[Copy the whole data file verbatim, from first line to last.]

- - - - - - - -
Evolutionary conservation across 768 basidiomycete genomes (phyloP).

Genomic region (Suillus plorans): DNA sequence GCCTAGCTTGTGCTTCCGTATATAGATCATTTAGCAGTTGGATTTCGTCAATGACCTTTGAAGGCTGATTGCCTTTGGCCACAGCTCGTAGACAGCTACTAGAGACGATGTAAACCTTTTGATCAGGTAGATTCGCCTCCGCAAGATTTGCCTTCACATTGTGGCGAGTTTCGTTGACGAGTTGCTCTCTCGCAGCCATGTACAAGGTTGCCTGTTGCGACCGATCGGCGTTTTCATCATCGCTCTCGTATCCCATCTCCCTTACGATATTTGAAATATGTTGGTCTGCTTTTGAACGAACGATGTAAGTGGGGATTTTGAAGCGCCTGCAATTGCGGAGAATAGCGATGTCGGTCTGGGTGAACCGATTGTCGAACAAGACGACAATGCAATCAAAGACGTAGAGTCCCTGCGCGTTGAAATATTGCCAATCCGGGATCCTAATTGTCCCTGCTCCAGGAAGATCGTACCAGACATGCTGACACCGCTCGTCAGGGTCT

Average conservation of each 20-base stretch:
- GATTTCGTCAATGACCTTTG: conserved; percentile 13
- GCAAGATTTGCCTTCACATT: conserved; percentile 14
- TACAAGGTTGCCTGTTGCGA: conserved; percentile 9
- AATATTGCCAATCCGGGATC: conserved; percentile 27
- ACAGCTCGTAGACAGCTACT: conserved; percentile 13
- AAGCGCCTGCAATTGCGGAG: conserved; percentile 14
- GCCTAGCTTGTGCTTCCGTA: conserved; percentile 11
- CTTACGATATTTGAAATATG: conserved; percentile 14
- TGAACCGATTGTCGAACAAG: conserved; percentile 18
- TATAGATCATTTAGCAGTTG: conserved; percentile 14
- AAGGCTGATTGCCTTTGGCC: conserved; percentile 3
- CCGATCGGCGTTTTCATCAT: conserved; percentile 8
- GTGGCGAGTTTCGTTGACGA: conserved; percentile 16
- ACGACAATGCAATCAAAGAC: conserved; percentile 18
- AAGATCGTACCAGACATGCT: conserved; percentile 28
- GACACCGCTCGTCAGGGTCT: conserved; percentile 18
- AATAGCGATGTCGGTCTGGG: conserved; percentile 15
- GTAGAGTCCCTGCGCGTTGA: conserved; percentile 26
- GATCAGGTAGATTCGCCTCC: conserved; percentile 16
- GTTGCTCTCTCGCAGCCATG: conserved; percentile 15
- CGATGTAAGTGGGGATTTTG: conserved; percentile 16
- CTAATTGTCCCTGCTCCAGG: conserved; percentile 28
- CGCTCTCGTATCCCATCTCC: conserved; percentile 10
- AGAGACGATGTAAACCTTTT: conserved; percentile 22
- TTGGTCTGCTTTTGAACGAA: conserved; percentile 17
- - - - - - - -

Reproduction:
Evolutionary conservation across 768 basidiomycete genomes (phyloP).

Genomic region (Suillus plorans): DNA sequence GCCTAGCTTGTGCTTCCGTATATAGATCATTTAGCAGTTGGATTTCGTCAATGACCTTTGAAGGCTGATTGCCTTTGGCCACAGCTCGTAGACAGCTACTAGAGACGATGTAAACCTTTTGATCAGGTAGATTCGCCTCCGCAAGATTTGCCTTCACATTGTGGCGAGTTTCGTTGACGAGTTGCTCTCTCGCAGCCATGTACAAGGTTGCCTGTTGCGACCGATCGGCGTTTTCATCATCGCTCTCGTATCCCATCTCCCTTACGATATTTGAAATATGTTGGTCTGCTTTTGAACGAACGATGTAAGTGGGGATTTTGAAGCGCCTGCAATTGCGGAGAATAGCGATGTCGGTCTGGGTGAACCGATTGTCGAACAAGACGACAATGCAATCAAAGACGTAGAGTCCCTGCGCGTTGAAATATTGCCAATCCGGGATCCTAATTGTCCCTGCTCCAGGAAGATCGTACCAGACATGCTGACACCGCTCGTCAGGGTCT

Average conservation of each 20-base stretch:
- GATTTCGTCAATGACCTTTG: conserved; percentile 13
- GCAAGATTTGCCTTCACATT: conserved; percentile 14
- TACAAGGTTGCCTGTTGCGA: conserved; percentile 9
- AATATTGCCAATCCGGGATC: conserved; percentile 27
- ACAGCTCGTAGACAGCTACT: conserved; percentile 13
- AAGCGCCTGCAATTGCGGAG: conserved; percentile 14
- GCCTAGCTTGTGCTTCCGTA: conserved; percentile 11
- CTTACGATATTTGAAATATG: conserved; percentile 14
- TGAACCGATTGTCGAACAAG: conserved; percentile 18
- TATAGATCATTTAGCAGTTG: conserved; percentile 14
- AAGGCTGATTGCCTTTGGCC: conserved; percentile 3
- CCGATCGGCGTTTTCATCAT: conserved; percentile 8
- GTGGCGAGTTTCGTTGACGA: conserved; percentile 16
- ACGACAATGCAATCAAAGAC: conserved; percentile 18
- AAGATCGTACCAGACATGCT: conserved; percentile 28
- GACACCGCTCGTCAGGGTCT: conserved; percentile 18
- AATAGCGATGTCGGTCTGGG: conserved; percentile 15
- GTAGAGTCCCTGCGCGTTGA: conserved; percentile 26
- GATCAGGTAGATTCGCCTCC: conserved; percentile 16
- GTTGCTCTCTCGCAGCCATG: conserved; percentile 15
- CGATGTAAGTGGGGATTTTG: conserved; percentile 16
- CTAATTGTCCCTGCTCCAGG: conserved; percentile 28
- CGCTCTCGTATCCCATCTCC: conserved; percentile 10
- AGAGACGATGTAAACCTTTT: conserved; percentile 22
- TTGGTCTGCTTTTGAACGAA: conserved; percentile 17